Guide to U.S. Barber Quarters
The Barber Quarter was introduced in 1892, after more than five decades of use for the previous Seated Liberty motif. The new design by Charles E. Barber featuring the head of Liberty would be used across the dime, quarter, and half dollar. The Barber Quarter was struck each year from 1892 until 1916 across four mint facilities, comprising 74 different circulation strikes with an additional 24 proofs. The series contains for three key issues, including one major rarity which has been called the “King of Barber Coinage.”
The story of the Barber Quarter began in 1887 when United States Mint Director James P. Kimball included a short request within his annual report to alter the circulating coin designs. The public had become tired of them, and many considered the Liberty Seated design to be of inferior quality, especially for a nation as grand as the United States. Eventually, a law was passed granting the Treasury Department the authority to alter coin designs once they had been in use for a period of at least 25 years.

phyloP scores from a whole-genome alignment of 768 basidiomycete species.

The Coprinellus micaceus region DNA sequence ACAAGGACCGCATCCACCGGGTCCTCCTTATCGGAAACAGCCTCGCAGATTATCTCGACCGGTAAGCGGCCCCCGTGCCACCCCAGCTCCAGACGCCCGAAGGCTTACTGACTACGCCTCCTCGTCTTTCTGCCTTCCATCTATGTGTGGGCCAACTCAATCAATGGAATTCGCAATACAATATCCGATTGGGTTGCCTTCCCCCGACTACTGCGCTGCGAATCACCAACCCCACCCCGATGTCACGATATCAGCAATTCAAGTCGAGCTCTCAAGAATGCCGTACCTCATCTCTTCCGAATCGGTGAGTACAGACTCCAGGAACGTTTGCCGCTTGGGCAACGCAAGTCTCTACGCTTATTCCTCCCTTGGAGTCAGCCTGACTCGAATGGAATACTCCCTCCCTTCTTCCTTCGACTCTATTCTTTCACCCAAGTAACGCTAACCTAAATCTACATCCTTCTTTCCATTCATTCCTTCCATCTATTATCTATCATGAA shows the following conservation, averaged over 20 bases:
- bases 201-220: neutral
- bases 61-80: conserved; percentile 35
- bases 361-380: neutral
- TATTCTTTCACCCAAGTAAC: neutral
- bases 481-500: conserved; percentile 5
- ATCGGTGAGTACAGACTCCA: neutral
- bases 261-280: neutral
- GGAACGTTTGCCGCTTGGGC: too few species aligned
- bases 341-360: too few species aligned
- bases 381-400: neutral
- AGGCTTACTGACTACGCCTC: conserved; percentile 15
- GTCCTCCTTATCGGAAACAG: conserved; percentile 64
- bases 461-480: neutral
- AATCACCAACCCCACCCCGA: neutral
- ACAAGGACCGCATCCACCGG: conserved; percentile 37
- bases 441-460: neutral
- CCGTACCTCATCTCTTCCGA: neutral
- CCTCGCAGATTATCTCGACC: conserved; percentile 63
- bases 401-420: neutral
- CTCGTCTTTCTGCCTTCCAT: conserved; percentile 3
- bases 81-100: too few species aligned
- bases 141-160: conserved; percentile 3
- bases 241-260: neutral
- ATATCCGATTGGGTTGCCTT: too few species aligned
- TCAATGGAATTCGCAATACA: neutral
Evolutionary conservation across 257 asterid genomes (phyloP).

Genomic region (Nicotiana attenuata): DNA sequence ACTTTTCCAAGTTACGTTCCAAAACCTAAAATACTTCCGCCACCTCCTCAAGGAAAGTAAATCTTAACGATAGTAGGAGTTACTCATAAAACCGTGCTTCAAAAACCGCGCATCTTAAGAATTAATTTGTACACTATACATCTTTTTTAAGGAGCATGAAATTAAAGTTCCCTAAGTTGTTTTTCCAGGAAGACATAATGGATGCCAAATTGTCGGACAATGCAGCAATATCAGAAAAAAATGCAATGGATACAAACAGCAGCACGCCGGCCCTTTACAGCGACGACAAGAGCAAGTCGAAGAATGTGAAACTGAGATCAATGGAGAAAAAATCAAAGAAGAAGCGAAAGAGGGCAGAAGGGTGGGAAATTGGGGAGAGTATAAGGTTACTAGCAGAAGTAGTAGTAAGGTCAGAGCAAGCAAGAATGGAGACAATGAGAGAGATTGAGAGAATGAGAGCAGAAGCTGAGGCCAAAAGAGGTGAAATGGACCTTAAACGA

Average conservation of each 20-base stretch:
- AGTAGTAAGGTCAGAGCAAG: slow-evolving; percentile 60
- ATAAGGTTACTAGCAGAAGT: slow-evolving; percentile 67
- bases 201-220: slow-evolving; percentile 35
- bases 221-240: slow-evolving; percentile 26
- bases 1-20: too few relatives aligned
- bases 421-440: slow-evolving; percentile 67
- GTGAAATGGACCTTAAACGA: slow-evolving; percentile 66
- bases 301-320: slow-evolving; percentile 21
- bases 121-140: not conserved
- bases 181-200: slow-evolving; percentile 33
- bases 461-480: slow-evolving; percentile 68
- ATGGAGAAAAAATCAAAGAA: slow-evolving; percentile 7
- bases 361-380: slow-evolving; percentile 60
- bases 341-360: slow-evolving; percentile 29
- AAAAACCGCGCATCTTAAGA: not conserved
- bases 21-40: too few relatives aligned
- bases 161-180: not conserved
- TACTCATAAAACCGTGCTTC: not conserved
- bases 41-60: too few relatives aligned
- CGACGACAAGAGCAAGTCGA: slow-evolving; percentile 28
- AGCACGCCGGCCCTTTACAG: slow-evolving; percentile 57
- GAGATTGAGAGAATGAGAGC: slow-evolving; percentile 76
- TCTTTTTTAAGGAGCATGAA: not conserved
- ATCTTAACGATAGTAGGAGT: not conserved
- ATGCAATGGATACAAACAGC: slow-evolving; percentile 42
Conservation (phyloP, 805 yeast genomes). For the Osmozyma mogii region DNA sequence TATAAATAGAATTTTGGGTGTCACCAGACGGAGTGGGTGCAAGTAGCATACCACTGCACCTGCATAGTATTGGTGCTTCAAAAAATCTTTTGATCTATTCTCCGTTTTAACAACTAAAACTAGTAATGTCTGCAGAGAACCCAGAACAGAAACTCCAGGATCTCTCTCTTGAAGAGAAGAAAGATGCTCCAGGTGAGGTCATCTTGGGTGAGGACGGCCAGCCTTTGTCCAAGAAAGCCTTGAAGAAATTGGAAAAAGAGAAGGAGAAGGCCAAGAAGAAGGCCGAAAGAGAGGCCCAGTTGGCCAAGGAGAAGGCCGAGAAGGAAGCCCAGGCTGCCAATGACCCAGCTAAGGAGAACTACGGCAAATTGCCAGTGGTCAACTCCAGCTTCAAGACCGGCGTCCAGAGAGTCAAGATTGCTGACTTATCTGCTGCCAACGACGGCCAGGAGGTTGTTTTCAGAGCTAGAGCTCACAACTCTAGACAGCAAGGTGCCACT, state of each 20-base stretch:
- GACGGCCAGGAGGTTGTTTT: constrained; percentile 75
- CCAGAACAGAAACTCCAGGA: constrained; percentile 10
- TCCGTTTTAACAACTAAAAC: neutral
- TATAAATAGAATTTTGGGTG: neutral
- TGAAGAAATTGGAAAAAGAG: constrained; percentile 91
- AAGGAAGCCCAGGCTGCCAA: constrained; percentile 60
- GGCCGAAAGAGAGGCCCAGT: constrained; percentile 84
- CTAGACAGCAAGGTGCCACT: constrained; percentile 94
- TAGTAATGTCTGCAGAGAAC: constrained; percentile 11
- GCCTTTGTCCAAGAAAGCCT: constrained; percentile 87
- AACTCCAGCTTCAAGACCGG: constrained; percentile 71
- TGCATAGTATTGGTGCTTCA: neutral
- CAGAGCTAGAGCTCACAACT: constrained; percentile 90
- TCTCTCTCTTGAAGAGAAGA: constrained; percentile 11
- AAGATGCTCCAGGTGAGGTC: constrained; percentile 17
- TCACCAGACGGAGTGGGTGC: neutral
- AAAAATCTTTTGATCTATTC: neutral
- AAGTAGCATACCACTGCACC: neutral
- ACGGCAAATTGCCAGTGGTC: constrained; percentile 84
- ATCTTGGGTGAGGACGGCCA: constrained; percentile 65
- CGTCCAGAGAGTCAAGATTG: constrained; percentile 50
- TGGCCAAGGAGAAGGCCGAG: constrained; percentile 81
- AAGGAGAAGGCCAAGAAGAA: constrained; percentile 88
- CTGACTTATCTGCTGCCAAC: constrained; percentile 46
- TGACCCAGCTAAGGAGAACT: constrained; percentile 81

Soon after the passage of the law, the process of selecting new designs for silver coinage began. The initial plan was to hold a competition among ten prominent American artists with a single fee paid to the winner. The artists suggested that fees should be paid to all participants submitting designs. When these terms could not be met, the competition was opened to the broader public. From the 300 entries received, none were considered suitable and the competition was deemed a failure.
Eventually, the new designs for the three smallest silver denominations would be created by the Chief Engraver of the Mint, Charles E. Barber. His design for the Barber Quarter would be submitted in October of 1891. The obverse features the head of Liberty, facing right. She wears a Phrygian cap adorned with a laurel wreath and band inscribed LIBERTY. The motto IN GOD WE TRUST appears above, with the date below. There are six stars to the right and seven to the left. The designer’s initial “B” appears on the truncation of the neck.
The reverse design features a heraldic eagle adapted from the Great Seal of the United States. The eagle appears with wings spread, a shield at its breast, and talons grasping an olive branch and bundle of arrows. A scroll within the eagle’s beak contains the motto E PLURIBUS UNUM. Thirteen stars appear above the eagle, with the inscriptions UNITED STATES OF AMERICA and the QUARTER DOLLAR surrounding. The first year of the series had dies made from two different reverse hubs. The first has the eagle’s left wing covering only half of the “E” in UNITED. The second variety has the wing covering most of the letter.